Diamond Dust Dogs at Halley Station

April 05, 2007

Ajgough_moon_halo copy

Provided and copyright by: Alex Gough
Summary authors & editors: Alex Gough, Jim Foster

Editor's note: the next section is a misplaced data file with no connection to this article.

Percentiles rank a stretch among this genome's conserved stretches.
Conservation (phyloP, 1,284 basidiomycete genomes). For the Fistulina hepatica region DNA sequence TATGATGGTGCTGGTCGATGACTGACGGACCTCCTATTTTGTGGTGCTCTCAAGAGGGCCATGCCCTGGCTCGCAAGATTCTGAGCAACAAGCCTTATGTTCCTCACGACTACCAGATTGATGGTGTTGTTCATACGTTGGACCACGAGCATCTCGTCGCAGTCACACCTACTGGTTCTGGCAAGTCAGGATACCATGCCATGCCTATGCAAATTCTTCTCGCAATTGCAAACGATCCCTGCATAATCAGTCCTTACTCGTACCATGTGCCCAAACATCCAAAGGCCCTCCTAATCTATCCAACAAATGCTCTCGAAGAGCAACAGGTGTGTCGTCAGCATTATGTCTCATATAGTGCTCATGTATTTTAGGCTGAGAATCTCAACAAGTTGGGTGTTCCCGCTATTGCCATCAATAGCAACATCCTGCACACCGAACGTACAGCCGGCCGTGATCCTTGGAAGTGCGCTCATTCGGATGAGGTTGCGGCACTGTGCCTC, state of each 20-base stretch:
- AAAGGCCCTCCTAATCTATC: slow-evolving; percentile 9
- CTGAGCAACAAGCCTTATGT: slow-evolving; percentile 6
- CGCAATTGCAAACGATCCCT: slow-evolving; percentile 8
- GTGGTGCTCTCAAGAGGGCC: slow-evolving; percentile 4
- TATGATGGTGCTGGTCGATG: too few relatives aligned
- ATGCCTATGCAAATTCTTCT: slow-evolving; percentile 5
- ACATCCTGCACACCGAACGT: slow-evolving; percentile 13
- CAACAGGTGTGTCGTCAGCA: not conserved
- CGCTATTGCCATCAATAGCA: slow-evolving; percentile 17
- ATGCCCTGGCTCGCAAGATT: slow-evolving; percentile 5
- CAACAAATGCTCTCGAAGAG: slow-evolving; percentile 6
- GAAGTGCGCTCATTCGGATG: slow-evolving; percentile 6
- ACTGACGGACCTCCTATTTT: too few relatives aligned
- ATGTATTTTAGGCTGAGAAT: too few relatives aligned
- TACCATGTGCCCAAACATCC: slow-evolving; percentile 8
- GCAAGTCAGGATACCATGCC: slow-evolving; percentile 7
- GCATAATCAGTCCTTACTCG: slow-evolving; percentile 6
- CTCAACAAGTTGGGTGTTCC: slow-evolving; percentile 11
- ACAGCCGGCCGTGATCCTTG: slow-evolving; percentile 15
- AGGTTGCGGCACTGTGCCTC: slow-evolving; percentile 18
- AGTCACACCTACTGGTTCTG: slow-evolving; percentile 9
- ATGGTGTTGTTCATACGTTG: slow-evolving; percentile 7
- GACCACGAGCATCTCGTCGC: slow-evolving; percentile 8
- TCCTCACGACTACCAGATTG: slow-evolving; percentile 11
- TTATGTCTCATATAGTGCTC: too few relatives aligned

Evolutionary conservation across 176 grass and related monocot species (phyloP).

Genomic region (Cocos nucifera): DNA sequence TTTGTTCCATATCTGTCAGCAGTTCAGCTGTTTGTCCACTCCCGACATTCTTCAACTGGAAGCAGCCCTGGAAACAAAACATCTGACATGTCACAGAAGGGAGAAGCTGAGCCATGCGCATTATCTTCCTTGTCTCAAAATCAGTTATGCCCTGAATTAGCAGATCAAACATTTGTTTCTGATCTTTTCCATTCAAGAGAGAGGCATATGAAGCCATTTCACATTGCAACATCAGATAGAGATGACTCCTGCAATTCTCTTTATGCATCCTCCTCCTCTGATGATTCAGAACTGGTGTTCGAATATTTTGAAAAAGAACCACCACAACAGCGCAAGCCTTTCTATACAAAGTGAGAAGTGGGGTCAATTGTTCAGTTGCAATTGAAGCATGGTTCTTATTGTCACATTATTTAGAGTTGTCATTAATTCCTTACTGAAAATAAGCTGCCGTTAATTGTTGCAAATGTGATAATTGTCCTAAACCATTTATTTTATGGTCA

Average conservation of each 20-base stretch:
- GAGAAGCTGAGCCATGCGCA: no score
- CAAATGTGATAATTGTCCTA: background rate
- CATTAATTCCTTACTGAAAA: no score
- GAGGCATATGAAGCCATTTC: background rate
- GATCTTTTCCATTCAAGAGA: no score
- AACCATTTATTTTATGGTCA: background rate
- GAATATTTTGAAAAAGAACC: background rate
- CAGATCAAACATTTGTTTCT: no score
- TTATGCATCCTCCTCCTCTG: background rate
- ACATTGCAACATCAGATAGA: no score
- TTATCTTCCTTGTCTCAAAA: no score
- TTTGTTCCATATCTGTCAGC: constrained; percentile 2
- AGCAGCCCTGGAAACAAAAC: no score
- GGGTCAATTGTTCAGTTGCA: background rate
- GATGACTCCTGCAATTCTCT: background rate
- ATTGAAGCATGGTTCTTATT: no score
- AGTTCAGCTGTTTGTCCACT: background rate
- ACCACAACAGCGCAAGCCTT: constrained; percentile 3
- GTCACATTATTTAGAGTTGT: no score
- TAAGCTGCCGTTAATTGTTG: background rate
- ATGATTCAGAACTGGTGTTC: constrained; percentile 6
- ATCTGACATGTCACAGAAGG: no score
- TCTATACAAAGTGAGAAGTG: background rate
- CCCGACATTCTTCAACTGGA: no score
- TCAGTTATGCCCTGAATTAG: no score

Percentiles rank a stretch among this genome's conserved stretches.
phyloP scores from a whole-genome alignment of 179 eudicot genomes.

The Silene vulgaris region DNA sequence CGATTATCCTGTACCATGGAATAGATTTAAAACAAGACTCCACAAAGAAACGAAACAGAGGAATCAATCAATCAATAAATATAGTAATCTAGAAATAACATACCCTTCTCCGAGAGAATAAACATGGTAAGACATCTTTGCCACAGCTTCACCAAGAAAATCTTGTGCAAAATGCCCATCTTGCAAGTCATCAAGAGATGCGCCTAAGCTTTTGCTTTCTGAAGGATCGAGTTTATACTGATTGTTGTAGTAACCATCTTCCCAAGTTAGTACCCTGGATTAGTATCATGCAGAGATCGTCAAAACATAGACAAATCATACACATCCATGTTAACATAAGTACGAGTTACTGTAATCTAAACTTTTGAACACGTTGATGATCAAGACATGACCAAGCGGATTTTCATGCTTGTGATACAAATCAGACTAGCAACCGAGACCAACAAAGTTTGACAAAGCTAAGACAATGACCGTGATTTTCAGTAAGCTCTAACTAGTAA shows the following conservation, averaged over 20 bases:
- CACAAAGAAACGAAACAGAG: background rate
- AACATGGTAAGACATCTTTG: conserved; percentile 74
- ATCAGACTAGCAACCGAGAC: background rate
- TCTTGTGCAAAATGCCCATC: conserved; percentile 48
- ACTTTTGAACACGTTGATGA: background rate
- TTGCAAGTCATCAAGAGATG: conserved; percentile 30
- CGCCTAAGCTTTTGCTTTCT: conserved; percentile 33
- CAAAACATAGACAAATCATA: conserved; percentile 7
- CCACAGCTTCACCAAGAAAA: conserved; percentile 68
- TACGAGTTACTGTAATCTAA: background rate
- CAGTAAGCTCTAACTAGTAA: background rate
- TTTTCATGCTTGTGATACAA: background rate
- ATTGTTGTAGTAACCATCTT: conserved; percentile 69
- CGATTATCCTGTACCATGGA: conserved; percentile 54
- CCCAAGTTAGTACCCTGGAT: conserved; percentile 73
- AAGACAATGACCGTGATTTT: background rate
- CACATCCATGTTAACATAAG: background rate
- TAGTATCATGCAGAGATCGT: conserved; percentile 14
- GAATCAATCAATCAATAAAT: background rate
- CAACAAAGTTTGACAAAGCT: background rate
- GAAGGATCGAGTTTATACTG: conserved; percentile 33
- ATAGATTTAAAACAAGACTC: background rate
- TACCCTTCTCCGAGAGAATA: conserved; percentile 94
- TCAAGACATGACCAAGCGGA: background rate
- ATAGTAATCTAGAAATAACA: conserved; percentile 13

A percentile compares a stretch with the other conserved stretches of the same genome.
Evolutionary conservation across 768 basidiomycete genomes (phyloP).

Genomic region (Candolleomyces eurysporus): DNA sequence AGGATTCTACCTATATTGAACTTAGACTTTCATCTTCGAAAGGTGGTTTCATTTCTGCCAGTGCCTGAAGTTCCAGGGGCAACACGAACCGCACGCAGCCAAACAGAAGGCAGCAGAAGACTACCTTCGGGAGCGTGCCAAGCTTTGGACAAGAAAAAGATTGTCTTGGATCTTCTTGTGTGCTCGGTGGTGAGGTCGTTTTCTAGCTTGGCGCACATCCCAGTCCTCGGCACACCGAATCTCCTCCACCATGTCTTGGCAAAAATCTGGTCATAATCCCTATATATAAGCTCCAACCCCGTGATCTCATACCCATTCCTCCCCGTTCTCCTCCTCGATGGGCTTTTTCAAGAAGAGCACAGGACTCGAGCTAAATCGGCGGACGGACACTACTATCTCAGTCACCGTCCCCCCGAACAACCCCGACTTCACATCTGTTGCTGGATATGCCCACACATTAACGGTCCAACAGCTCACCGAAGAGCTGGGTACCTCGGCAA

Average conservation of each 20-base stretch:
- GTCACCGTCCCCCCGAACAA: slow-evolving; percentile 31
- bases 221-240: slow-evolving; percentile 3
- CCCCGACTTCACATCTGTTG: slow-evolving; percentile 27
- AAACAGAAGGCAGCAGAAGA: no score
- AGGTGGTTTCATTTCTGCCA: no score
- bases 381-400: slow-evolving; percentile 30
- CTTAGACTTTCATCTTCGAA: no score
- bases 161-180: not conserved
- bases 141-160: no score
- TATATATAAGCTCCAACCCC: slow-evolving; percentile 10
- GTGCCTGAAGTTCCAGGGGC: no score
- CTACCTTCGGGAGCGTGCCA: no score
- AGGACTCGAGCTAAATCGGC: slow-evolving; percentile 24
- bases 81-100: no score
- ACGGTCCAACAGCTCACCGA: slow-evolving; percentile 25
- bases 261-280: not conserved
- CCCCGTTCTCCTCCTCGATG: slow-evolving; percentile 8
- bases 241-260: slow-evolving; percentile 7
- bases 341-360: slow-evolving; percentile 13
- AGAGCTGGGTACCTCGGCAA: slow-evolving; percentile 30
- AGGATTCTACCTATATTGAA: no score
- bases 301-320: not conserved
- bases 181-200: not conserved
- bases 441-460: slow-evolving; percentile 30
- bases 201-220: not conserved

A lunar halo and Moon dogs appear at Halley Research Station (76 S, 26 W) in Antarctica as photographed on April 13, 2006. The crystals responsible for these captivating arcs and halos are referred to as diamond dust, which are very small ice crystals (less than about 1 mm in diameter) suspended in clear air. Blowing snow is sometimes a source of diamond dust crystals. The Sun is below the horizon at this time of year, but moonlight is sufficiently strong to show off atmospheric optics. Later on this day, the diamond dust cleared, and the full Moon was used to make the first ozone measurement of the season. Note that the more or less vertical object in the fore-ground is not a forlorn tree but rather a sign post showing the direction and distance to the home lands of the Halley scientists.

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